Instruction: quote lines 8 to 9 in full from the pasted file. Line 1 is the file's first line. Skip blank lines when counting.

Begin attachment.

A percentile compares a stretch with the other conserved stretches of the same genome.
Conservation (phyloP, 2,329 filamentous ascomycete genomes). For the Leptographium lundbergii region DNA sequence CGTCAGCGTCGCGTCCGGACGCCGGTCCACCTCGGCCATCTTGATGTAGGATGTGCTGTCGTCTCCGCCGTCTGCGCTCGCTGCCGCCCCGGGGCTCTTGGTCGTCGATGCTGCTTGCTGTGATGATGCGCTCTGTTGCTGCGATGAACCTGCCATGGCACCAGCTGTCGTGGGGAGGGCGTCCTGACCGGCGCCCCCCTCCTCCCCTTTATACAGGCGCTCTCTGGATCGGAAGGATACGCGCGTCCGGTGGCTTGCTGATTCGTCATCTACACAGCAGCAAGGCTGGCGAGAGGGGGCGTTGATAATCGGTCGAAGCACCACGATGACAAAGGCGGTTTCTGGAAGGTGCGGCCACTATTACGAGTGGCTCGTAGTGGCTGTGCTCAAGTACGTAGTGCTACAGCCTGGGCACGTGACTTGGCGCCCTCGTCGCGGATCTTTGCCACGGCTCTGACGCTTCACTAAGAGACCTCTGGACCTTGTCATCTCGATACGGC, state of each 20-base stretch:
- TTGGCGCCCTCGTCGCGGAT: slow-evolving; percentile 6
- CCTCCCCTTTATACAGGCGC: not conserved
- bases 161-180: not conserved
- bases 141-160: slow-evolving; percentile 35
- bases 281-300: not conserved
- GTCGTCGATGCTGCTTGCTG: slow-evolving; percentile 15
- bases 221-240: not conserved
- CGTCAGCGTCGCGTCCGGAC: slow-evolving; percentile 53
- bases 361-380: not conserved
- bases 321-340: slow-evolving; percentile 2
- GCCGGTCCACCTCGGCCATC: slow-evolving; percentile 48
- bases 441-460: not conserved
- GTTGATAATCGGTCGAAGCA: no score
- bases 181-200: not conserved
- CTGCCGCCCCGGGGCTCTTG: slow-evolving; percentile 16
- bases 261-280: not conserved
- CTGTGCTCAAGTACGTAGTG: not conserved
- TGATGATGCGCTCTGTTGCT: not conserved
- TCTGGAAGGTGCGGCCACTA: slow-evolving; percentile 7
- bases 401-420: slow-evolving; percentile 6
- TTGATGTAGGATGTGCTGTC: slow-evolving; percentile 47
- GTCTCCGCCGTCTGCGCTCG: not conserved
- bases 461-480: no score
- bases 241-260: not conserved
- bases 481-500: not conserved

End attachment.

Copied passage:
- GTCGTCGATGCTGCTTGCTG: slow-evolving; percentile 15
- bases 221-240: not conserved